Why Building a Dental Office is Different

For any business owner, building a new location or expanding a current one is a huge step and a sure sign of success. There’s a lot involved with commercial construction and design and a business build-out, whether the business in question is a restaurant, a software company, or a dental clinic. For the latter, there are aspects that set them apart from most commercial projects, and these things need to be carefully considered before moving forward with remodeling or building a dental office.

Commercial Construction and Design (and Function)

A dental office is similar to a restaurant or a hospital in that it has highly specialized areas and needs to have a layout where everything can flow smoothly without a hitch. What sets all of these three businesses — including dental offices — apart is that it’s hard for an architect to design one if they don’t have extensive knowledge of what makes a location productive.

modern dental officeThis means that while an architect may have some knowledge of dental office design and the basic electrical and plumbing layout of a dental practice unless they specialize in the field, there are many small details that soon begin to add up into inconveniences and problems once the space is put to use.

Dental supply companies often provide floor plans that map out how a space might be arranged. While these are helpful for a practice that’s simply purchasing new equipment, they’re not ideal for a high-quality build-out. Because these floor plans are offered free of cost, there typically isn’t much time put into designing them. This results in them lacking the kind of detail and enhancements that improve a practice’s flow and productivity.

Working with a designer/contractor with extensive experience in the dental industry is a must. They’ll be able to include specialized lighting, features to help with noise abatement between the different areas of your practice, and efficient treatment room layouts. Once you’ve found a firm you’re considering, the next step is making sure you’re on the same page in terms of vision versus reality.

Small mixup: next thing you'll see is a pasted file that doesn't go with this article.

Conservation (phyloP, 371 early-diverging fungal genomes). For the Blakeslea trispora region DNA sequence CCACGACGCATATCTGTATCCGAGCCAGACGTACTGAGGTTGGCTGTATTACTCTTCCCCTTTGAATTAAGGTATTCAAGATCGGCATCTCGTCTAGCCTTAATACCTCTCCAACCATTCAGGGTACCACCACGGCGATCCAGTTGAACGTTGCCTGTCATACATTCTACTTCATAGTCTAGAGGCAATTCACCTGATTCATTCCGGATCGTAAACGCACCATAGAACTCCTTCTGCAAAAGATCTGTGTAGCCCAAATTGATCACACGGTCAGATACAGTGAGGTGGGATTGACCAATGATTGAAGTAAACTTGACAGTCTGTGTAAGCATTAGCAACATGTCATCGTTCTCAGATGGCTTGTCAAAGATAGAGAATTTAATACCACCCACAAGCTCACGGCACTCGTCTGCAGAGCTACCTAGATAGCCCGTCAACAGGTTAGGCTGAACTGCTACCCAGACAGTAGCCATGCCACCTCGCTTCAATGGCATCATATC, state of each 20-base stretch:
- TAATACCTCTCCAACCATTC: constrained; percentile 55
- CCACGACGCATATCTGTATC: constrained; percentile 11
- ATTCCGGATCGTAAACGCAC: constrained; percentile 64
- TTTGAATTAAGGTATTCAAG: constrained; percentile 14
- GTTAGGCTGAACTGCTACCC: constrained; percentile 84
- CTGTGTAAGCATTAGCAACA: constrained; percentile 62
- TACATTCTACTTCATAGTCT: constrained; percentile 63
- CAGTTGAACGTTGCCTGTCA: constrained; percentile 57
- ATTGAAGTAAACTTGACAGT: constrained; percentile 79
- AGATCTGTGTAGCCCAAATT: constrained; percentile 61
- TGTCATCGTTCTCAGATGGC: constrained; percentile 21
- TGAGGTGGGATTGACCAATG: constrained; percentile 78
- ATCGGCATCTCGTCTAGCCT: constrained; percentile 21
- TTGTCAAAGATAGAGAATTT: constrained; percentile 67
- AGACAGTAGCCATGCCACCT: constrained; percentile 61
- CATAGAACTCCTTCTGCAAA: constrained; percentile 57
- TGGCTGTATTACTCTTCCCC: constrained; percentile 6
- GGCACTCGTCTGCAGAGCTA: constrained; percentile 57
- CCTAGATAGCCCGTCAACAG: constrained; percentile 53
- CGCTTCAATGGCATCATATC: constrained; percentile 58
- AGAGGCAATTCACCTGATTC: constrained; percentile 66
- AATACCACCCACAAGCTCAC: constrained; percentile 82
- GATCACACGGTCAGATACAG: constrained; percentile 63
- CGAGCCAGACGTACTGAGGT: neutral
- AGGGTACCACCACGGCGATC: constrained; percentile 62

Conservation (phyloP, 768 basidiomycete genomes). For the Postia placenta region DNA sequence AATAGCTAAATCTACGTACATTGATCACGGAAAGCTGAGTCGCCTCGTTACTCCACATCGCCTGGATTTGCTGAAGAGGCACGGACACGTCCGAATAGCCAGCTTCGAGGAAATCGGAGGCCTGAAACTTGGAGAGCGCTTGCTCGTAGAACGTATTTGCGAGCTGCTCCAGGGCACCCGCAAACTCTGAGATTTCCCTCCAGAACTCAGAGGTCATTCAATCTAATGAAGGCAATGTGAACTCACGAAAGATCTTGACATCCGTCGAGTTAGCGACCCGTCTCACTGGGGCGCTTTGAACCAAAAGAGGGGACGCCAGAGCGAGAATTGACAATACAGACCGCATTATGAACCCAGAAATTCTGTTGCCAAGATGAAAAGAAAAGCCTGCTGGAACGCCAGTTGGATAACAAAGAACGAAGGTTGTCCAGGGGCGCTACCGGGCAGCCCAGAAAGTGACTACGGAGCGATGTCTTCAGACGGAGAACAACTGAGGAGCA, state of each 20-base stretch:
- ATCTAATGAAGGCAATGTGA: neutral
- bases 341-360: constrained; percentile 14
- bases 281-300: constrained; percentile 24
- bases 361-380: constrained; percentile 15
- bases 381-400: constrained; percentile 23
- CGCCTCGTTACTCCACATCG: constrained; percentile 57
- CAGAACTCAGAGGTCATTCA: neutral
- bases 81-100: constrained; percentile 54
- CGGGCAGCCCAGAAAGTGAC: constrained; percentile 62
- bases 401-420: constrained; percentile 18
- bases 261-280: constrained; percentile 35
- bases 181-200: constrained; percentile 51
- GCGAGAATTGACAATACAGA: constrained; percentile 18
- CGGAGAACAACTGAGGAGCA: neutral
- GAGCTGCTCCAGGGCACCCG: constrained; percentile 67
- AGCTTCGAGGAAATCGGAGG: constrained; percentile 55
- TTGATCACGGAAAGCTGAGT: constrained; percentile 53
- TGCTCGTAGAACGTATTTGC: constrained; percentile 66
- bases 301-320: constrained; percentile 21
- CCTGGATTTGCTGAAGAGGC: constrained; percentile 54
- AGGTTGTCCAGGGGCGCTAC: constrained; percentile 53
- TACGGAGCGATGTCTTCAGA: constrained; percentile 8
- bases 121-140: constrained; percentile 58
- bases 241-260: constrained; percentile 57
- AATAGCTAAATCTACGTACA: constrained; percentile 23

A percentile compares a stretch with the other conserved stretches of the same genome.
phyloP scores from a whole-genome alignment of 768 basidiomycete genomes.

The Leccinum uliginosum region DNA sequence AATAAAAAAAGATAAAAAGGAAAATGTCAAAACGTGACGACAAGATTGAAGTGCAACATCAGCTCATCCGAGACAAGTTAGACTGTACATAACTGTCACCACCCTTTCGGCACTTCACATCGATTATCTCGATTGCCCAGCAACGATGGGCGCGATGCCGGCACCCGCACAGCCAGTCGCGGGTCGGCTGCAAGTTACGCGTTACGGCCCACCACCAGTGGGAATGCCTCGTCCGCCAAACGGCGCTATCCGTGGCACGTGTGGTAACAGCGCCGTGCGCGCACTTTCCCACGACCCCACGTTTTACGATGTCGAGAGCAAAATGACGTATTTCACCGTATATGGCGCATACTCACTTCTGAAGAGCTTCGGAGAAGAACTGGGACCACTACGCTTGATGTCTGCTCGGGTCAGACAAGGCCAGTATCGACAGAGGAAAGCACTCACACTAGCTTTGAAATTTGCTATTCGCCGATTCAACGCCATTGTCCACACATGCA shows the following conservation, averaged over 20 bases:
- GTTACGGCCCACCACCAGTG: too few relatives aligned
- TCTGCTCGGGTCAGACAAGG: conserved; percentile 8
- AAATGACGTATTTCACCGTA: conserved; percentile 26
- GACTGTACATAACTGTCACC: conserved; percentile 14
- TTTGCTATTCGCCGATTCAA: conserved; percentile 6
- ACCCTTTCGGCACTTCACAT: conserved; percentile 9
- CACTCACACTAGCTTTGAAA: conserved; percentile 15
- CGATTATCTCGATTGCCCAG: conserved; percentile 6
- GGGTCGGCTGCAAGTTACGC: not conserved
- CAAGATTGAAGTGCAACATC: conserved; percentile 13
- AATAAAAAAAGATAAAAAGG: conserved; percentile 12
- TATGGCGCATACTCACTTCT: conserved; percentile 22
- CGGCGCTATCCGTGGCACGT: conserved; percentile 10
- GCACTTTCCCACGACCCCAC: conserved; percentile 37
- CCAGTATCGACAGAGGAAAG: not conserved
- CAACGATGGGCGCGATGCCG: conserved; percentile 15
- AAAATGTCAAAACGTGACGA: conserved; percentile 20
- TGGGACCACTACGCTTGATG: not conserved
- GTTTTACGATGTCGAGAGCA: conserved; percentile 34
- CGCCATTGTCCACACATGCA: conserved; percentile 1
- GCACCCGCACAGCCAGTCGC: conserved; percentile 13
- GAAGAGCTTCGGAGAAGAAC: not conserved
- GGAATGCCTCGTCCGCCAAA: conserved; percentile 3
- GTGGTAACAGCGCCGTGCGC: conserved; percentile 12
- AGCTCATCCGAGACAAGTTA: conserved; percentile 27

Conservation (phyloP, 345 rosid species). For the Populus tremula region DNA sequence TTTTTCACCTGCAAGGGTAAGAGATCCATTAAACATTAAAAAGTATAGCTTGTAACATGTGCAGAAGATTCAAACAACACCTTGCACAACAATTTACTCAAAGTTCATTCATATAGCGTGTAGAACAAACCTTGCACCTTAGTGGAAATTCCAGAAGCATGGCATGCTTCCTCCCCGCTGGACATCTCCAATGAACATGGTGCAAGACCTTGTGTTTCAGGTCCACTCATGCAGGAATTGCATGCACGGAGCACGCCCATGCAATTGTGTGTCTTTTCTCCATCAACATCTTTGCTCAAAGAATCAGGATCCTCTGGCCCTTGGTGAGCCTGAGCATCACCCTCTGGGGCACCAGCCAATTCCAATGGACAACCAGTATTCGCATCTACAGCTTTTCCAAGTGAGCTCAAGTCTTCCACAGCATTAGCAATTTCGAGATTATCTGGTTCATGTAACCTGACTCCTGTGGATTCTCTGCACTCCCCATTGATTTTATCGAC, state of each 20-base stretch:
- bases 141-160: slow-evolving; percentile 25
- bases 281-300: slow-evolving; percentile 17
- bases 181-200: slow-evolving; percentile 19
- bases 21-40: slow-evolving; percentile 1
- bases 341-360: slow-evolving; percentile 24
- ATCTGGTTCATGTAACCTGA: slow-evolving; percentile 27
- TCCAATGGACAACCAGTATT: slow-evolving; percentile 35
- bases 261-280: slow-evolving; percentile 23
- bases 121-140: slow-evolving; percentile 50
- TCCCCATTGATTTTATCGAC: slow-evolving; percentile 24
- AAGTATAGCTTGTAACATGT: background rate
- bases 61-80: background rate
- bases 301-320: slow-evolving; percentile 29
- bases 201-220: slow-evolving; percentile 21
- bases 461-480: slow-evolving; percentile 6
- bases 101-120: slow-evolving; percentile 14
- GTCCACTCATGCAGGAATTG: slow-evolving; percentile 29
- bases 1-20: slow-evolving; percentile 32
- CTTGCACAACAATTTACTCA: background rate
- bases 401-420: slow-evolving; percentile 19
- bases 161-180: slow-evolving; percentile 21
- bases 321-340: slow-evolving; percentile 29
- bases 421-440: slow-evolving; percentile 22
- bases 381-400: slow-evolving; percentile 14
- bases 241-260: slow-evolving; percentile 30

Your Vision Versus Your Builder’s Vision

office blueprints

As you begin to discuss plans and estimates for building a dental office, it’s essential to make sure that you and your builder are speaking the same language. This will help ensure that you know what you’re actually getting for the price you’re being quoted. For $85 a square foot, your builder may be visualizing a rather basic office space with prefabricated cabinetry, builder-grade flooring, lay-in ceiling tiles, and a plain, straightforward design.

Meanwhile, the finished product in your mind may include custom cabinetry, wall accents, sheet-rocked ceilings, accent lighting, architectural detailing, and upgraded flooring choices to give the clinic a warmer and more modern feel. The actual cost for your design, however, is $125 a square foot.

It’s important to go through every single detail to make sure of what’s included in a contractor’s estimate of a dental office build-out. This includes items such as dental cabinetry and equipment. While you may be expecting the total to include custom-built casework and millwork for your reception area, laboratory, and exam rooms, many contractors assume their dental clients are working with suppliers who provide these. The same goes for equipment; talk with your contractor to determine if all equipment and finishes are included.

Designing an Office to Meet Your Objectives

objectives

Before you even begin meeting with designer/contractors, outline the objectives you wish to accomplish with the new practice/build-out. When you find the right builder, they’ll be able to come up with creative ways to help you meet those objectives — and continue growing your business — through your updated office design.